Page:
Treatment with hypomethylating agents (azacitidine/decitabine)  was shown to be superior to intensive chemotherapy in terms of response rate and survival in patients with AML or high-risk MDS and chromosome 5 and 7 abnormalities.[40]
Current guidelines from the National Comprehensive Cancer Network (NCCN) (http://www.nccn.org) recommend azacitidine for at least 6 cycles, for patients with high-risk MDS, with decitabine as alternative.5 This recommendation is due to the survival advantage observed with azacitidine in the AZA-001 trial. Azacitidine and decitabine do not appear to be curative; continued therapy is necessary to maintain response.
Azacitidine was also shown to be a feasible and effective treatment for patients with lower risk MDS inducing 45-60% overall response rate according to different studies.[32,34,41,42]

HDAC inhibitors
Histones play an important structural role in the eukaryotic nucleus. Numerous histone posttranslational modifications, commonly known as the ‘‘histone code’’, result in changes in the accessibility of associated DNA to transcription, and alter interactions of the nucleosome with chromatin-associated proteins. Among these modifications, deacetylation of lysine residues on histones has the potential to compact chromatin resulting in transcriptional gene repression.[30]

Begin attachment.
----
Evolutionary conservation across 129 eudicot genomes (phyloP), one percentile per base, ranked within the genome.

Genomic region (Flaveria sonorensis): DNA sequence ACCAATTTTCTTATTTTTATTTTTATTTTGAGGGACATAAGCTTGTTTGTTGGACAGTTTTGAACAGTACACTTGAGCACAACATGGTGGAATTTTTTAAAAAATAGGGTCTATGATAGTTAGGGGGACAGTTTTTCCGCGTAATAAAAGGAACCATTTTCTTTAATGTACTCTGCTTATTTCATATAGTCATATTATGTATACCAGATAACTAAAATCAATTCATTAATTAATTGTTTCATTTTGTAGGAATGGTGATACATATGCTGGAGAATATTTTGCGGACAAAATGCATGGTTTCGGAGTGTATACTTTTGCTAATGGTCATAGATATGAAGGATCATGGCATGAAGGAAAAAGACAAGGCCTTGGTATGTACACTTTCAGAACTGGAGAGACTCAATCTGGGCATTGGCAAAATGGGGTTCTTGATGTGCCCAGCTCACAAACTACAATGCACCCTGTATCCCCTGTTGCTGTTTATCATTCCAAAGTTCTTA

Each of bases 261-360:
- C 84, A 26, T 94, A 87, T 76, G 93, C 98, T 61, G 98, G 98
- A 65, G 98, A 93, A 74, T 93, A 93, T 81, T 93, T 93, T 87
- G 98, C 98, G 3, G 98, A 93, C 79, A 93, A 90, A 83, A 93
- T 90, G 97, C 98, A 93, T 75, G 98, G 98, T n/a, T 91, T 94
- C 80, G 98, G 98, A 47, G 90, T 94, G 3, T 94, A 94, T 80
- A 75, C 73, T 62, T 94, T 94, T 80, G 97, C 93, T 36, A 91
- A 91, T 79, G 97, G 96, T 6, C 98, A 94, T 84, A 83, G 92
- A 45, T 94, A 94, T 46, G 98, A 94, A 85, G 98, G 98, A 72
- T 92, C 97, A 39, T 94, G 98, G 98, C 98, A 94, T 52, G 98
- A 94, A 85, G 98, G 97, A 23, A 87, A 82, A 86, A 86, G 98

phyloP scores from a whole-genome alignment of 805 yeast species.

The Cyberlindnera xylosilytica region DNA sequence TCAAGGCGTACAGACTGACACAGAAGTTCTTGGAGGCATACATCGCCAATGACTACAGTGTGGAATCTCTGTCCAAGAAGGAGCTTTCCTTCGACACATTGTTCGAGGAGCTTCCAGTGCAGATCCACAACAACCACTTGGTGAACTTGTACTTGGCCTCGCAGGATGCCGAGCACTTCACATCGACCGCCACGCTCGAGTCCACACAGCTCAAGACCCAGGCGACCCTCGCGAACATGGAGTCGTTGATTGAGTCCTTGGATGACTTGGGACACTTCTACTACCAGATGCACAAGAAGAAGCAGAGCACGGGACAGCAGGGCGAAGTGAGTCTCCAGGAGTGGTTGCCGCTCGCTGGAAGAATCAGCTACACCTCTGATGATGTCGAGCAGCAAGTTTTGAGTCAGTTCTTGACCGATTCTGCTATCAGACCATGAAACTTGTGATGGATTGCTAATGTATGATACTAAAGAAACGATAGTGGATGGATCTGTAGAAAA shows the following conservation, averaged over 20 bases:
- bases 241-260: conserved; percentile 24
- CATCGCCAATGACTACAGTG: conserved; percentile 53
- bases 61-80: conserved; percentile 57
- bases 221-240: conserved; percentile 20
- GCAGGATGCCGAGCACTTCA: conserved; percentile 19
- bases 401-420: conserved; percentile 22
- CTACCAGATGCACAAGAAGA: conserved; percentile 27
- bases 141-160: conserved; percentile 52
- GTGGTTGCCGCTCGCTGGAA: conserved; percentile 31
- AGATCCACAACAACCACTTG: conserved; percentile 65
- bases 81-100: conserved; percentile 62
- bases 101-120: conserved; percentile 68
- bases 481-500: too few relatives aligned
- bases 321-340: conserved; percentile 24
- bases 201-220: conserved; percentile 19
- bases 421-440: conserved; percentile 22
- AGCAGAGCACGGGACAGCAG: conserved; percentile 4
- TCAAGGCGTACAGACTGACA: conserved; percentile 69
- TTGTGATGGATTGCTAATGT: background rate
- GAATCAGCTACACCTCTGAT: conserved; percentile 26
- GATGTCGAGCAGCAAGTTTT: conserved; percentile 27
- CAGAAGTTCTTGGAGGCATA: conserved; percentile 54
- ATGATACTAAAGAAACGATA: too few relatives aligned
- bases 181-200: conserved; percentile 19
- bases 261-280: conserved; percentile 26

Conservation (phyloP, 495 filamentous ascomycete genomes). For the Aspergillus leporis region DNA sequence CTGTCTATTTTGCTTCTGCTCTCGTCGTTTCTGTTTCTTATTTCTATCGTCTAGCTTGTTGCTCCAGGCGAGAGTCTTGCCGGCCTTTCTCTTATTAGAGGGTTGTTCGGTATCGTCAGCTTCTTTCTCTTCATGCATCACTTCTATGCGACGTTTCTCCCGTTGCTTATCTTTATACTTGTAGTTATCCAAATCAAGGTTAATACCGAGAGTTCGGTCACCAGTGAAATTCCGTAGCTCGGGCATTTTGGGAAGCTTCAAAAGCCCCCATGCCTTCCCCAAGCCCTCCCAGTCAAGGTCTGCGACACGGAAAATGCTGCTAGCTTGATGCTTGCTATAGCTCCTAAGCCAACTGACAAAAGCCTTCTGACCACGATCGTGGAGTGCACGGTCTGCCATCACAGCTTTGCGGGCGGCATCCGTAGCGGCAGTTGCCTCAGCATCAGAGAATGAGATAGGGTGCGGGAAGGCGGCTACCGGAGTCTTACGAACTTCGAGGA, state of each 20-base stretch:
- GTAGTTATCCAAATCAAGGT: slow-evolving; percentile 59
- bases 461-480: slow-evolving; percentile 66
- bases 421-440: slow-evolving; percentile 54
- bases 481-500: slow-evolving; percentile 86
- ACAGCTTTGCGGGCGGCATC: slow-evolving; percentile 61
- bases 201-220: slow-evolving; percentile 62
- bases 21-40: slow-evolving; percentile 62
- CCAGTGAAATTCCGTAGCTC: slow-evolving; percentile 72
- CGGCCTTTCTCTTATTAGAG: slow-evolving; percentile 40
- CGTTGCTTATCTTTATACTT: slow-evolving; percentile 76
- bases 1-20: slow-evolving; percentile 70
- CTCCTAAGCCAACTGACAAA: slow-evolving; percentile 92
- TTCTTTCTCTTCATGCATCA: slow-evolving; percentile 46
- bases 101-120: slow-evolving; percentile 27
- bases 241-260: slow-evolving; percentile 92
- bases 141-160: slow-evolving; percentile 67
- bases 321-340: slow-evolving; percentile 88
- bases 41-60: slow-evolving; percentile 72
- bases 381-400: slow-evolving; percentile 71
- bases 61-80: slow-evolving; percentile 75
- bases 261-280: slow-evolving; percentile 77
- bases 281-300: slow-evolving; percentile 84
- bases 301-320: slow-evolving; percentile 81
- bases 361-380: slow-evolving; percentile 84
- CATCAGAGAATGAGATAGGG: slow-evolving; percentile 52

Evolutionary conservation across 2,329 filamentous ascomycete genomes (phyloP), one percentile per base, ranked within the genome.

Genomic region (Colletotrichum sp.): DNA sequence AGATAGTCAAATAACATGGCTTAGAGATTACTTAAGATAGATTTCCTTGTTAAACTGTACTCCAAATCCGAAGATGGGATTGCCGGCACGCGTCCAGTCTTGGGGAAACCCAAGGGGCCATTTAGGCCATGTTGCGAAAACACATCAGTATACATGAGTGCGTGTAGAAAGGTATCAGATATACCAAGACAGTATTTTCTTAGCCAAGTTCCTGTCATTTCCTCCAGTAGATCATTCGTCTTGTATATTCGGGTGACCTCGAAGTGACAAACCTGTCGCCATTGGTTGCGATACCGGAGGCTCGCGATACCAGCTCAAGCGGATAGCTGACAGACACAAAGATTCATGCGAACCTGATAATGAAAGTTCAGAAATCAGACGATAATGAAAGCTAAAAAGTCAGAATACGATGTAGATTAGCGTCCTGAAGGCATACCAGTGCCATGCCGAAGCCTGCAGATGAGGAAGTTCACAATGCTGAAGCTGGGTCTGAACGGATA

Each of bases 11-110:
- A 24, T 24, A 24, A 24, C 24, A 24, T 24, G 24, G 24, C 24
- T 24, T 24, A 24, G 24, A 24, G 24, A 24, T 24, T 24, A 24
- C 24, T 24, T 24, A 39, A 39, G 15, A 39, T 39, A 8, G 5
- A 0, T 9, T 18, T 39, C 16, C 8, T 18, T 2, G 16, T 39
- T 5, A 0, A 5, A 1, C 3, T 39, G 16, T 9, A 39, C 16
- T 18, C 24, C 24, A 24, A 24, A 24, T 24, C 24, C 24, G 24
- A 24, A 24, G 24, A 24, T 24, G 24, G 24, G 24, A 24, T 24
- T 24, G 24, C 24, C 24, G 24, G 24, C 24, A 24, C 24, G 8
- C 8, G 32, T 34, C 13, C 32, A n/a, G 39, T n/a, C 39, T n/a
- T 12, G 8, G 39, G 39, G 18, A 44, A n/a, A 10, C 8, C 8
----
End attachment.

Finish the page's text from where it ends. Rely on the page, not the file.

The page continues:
Histone Deacetylase (HDAC) inhibitors are a class of drugs which inhibit the activity of class I, class II and class IV HDACs. After HDAC inhibition with the resulting hyperacetylation of lysine residues in the histone tails, chromatin structure shifts to a transcriptionally active state, with re-expression of silenced genes. Additionally, it is likely that part of HDAC inhibitors’ effects on cellular profile might be independent of chromatin state modification and related to deacetylation of non-histone proteins. HDAC inhibitors may modify stability of the protein by altering chaperone protein function or preventing ubiquitinilation and proteosome degradation and  may interfere with the subcellular localization, DNA-binding activity, protein-protein interaction of several non histone proteins, such as transcription factors or signal transducers, by increasing their acetylation. Finally HDAC inhibitors may induce growth arrest, differentiation or apoptosis in vitro and in vivo.[30]